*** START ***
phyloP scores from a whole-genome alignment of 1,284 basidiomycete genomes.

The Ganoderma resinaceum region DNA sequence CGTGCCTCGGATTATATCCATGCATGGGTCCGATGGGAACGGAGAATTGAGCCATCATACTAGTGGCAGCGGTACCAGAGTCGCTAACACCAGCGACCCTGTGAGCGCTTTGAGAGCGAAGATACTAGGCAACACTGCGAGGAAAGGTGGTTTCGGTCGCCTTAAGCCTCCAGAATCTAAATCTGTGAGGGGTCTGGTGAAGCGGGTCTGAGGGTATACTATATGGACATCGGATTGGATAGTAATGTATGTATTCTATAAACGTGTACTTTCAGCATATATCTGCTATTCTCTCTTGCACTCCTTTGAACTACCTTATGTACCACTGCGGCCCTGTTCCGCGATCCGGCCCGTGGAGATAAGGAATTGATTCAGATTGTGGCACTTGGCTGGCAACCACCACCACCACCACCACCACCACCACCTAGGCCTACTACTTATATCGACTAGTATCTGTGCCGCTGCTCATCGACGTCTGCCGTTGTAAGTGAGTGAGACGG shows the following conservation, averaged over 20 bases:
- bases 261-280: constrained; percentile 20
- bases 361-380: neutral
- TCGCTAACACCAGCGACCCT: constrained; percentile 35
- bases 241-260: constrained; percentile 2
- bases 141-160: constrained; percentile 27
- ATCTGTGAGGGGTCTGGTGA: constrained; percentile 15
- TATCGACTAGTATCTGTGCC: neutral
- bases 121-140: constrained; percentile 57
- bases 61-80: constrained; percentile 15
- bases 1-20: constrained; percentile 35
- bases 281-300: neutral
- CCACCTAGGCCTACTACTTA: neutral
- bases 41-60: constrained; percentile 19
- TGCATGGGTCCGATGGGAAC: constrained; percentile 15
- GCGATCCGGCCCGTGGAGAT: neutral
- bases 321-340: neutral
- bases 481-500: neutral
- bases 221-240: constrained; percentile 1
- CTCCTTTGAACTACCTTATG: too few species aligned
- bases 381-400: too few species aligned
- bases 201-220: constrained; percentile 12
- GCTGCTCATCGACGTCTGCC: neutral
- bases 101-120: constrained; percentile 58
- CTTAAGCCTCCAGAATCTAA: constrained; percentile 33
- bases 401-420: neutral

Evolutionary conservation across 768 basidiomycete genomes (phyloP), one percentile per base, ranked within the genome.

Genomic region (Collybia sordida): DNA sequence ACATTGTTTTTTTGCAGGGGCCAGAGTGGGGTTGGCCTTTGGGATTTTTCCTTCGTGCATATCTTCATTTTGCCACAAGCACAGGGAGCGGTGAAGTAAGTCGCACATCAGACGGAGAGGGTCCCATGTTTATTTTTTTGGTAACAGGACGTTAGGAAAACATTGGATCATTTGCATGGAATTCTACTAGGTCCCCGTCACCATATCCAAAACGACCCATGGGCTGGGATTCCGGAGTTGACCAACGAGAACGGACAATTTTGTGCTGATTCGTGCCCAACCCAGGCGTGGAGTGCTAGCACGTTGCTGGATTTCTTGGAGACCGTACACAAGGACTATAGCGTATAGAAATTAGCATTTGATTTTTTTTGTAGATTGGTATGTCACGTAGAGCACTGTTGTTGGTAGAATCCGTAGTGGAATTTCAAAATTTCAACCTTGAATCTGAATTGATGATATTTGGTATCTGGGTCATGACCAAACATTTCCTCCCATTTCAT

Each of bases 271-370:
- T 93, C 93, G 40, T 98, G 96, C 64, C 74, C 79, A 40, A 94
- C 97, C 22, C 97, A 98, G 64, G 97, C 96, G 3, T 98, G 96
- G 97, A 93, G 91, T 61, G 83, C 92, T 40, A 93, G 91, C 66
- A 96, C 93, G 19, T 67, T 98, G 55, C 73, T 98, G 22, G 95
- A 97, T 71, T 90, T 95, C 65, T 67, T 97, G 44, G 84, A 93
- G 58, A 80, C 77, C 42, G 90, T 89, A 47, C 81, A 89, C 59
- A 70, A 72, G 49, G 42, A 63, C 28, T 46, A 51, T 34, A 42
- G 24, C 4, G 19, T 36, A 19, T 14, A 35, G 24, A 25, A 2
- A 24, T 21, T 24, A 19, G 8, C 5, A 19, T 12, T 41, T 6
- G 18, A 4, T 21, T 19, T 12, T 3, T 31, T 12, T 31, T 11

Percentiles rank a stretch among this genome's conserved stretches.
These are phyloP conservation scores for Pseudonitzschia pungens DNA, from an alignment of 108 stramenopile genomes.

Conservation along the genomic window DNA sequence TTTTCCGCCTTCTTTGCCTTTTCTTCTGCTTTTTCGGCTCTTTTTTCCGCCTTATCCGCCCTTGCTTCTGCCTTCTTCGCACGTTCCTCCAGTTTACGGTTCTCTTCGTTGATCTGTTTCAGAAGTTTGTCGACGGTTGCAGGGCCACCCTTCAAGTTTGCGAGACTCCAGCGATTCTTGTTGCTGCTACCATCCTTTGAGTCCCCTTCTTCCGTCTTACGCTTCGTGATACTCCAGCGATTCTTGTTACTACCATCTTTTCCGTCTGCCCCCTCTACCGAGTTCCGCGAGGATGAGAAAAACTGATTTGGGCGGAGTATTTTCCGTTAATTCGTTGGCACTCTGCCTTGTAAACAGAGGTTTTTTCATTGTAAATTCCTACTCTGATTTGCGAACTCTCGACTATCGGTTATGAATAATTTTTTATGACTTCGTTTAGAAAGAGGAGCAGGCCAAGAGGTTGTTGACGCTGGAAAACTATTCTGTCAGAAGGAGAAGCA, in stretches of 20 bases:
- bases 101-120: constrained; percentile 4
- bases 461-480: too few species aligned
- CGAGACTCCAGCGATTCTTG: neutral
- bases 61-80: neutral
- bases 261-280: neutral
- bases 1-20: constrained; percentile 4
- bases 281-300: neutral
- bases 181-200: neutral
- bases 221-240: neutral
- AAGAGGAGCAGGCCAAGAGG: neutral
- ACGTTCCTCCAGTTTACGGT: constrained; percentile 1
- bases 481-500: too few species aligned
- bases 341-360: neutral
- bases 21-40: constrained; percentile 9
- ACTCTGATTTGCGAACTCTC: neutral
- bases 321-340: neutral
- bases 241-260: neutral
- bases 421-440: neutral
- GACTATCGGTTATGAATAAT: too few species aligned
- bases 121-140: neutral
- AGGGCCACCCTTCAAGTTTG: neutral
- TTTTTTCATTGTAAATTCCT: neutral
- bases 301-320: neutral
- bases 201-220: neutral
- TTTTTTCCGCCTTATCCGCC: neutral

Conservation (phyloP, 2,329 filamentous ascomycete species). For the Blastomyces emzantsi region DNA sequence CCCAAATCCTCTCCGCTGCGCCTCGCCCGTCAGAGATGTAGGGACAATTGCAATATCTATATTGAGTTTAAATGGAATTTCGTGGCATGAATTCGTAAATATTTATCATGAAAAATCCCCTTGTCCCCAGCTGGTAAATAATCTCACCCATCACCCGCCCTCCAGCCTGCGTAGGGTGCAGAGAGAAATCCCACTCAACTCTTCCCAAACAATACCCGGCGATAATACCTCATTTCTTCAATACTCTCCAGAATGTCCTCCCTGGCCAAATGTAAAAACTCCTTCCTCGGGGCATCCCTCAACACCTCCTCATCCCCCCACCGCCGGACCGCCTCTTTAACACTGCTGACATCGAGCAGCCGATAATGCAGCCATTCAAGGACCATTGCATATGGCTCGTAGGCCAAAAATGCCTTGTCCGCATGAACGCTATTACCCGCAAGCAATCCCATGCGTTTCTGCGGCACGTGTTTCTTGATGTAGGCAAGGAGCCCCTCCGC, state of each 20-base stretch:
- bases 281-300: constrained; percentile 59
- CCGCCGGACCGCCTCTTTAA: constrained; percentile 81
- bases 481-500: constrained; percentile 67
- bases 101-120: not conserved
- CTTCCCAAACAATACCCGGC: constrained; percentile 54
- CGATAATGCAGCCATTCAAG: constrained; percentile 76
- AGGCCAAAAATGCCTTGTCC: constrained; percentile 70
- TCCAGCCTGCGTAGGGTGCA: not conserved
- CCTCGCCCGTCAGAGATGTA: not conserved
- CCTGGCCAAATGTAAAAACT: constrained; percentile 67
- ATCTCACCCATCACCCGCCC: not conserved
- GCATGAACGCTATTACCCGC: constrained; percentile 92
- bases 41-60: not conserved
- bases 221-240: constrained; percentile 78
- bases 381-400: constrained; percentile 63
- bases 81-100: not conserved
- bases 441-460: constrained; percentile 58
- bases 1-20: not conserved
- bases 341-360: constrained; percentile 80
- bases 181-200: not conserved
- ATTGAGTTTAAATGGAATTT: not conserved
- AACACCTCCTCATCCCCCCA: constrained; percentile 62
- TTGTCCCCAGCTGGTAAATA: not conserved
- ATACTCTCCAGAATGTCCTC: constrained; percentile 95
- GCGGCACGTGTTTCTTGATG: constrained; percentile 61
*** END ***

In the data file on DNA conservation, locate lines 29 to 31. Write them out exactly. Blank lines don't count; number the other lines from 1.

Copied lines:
Genomic region (Collybia sordida): DNA sequence ACATTGTTTTTTTGCAGGGGCCAGAGTGGGGTTGGCCTTTGGGATTTTTCCTTCGTGCATATCTTCATTTTGCCACAAGCACAGGGAGCGGTGAAGTAAGTCGCACATCAGACGGAGAGGGTCCCATGTTTATTTTTTTGGTAACAGGACGTTAGGAAAACATTGGATCATTTGCATGGAATTCTACTAGGTCCCCGTCACCATATCCAAAACGACCCATGGGCTGGGATTCCGGAGTTGACCAACGAGAACGGACAATTTTGTGCTGATTCGTGCCCAACCCAGGCGTGGAGTGCTAGCACGTTGCTGGATTTCTTGGAGACCGTACACAAGGACTATAGCGTATAGAAATTAGCATTTGATTTTTTTTGTAGATTGGTATGTCACGTAGAGCACTGTTGTTGGTAGAATCCGTAGTGGAATTTCAAAATTTCAACCTTGAATCTGAATTGATGATATTTGGTATCTGGGTCATGACCAAACATTTCCTCCCATTTCAT

Each of bases 271-370:
- T 93, C 93, G 40, T 98, G 96, C 64, C 74, C 79, A 40, A 94